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Apologies in advance for what may be a very basic question.

I have a dataset consisting of marketing calls to different clients, which include the timestamp for the call. My goal is to train a model to predict if whether a customer will answer a call or ignore it based on the call time, as well as other features like caller id, etc.

The issue is that the outcome of the call is clearly time dependent, that is, the order of the data points per client matters for the prediction of the dependent variable at a given time.

My question is, how can I transform my features, so that I can use standard classification algorithms like Logistic Regression/Random Forest to classify a new data point? Are these algorithms effective for these scenarios? If so, how should I proceed to take the previous data points into consideration?

I have read that time series data can be converted to a supervised learning problem, by including lead and lag columns of the dependent variable. But since my test data will not have those columns, I am confused to how they might help me.

Thank you very much.

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You can aggregate all previous data points into a new features. For example the number of previous (un)successful call attempts or the number of days since the last call. After this aggregation (of transforming previous calls into new scalar features) you are no longer dealing with a time series but have the usual design matrix with one row per client (and one column per feature).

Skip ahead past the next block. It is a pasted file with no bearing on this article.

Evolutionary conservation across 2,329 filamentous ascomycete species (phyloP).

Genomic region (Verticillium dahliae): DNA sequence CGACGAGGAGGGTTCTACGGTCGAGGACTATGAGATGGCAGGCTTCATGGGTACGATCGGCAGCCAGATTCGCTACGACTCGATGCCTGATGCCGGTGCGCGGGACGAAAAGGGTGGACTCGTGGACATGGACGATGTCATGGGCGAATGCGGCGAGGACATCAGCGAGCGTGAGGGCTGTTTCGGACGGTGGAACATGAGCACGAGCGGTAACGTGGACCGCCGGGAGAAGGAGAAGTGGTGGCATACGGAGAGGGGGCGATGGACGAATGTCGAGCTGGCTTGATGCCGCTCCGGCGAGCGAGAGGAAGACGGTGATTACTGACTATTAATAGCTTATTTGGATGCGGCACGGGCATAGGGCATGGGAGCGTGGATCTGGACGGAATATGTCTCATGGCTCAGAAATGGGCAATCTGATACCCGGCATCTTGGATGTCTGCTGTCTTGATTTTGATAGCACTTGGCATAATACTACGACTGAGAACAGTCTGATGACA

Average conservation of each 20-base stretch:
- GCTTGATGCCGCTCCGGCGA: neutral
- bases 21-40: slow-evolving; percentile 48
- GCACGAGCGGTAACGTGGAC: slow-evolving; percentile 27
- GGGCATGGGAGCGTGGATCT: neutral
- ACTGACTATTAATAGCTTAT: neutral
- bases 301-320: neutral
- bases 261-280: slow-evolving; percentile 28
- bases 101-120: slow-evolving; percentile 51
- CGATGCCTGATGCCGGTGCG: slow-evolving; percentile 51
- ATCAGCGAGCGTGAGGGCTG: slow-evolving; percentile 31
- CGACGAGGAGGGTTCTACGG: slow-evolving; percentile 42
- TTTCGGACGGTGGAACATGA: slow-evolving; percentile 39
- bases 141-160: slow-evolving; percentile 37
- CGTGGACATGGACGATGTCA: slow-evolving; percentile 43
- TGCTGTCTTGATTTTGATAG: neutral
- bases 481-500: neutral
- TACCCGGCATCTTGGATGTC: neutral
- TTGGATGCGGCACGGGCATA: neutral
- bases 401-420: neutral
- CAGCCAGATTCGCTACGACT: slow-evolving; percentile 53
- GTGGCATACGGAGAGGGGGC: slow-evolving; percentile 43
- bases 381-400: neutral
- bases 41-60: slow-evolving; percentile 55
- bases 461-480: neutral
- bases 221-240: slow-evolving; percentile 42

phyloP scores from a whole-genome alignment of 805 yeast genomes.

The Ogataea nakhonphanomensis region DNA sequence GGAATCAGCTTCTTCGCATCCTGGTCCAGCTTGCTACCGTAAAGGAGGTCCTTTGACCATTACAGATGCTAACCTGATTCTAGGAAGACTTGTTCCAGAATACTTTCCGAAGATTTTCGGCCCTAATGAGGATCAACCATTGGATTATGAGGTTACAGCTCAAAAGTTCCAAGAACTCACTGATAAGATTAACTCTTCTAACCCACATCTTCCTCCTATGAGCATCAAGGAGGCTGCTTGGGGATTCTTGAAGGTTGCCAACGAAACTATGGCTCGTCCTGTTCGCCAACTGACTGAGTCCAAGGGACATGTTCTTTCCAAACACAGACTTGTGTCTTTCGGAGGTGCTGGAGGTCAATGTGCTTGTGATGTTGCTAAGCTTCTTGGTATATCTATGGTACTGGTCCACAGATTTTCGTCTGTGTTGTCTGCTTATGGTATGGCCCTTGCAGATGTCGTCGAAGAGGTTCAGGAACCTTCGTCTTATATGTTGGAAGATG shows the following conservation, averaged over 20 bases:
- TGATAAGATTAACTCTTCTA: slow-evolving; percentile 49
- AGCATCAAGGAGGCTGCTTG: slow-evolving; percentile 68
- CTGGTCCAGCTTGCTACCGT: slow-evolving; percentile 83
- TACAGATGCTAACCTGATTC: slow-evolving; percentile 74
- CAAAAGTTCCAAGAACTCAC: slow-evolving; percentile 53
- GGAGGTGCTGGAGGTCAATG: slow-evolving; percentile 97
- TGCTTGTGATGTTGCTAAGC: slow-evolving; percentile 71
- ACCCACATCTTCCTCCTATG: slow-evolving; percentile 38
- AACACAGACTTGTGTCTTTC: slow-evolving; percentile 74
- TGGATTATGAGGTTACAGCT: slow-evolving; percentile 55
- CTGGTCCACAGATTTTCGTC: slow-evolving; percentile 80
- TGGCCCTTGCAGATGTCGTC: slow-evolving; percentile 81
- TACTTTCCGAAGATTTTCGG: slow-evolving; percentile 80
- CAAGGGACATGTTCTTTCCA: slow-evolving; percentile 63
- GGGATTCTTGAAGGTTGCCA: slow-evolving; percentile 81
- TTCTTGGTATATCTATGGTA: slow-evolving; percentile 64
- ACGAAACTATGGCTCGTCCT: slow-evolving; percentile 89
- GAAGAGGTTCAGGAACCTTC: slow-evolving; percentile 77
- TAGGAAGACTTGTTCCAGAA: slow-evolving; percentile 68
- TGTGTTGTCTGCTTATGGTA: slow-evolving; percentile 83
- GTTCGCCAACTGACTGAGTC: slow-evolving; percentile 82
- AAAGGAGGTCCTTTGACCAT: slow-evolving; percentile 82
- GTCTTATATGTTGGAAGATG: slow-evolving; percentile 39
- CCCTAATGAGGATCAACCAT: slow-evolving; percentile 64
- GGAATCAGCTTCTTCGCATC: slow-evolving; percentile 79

Are these algorithms effective for these scenarios?

They should be effective if you can derive good features, which shouldn't be too difficult. This is more manual than using a sequence-model (say LSTM) but if you derive good features, I would expect this too work better.

I have read that time series data can be converted to a supervised learning problem, by including lead and lag columns of the dependent variable. But since my test data will not have those columns, I am confused to how they might help me.

It doesn't sounds like you are dealing with a standard time-series problem. The timestamps themselves don't strike me as too important for predicting answers to a call. You can probably achieve good results by simply including the time of day and day of the week in addition to the features mentioned above.

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  • $\begingroup$ Thank you very much for your answer. Aggregating all previous data points into new features makes a lot of sense, but I have one question: when you said " For example the number of previous (un)successful call attempts", in this case, this feature can only be derived for the training data, in which I know the outcomes for all data points. But for test data, this column would always be empty, and thus would not be meaningfull. Am I correct? $\endgroup$ – manuel mourato Jul 8 at 20:38
  • $\begingroup$ why don't you have that data for the test data? you can transform the entire dataset before splitting in training and test data (be careful not to split by client across training and test data if you have multiple datapoints per client) $\endgroup$ – oW_ Jul 8 at 20:55
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You need to transform your timestamp column into several numerical/categorical columns representing that specific timestamp. After converting that timestamp column into features, you can simply throw supervised algorithms on the problem.

You could leverage for example the fast.ai function add_datepart that you can find here:

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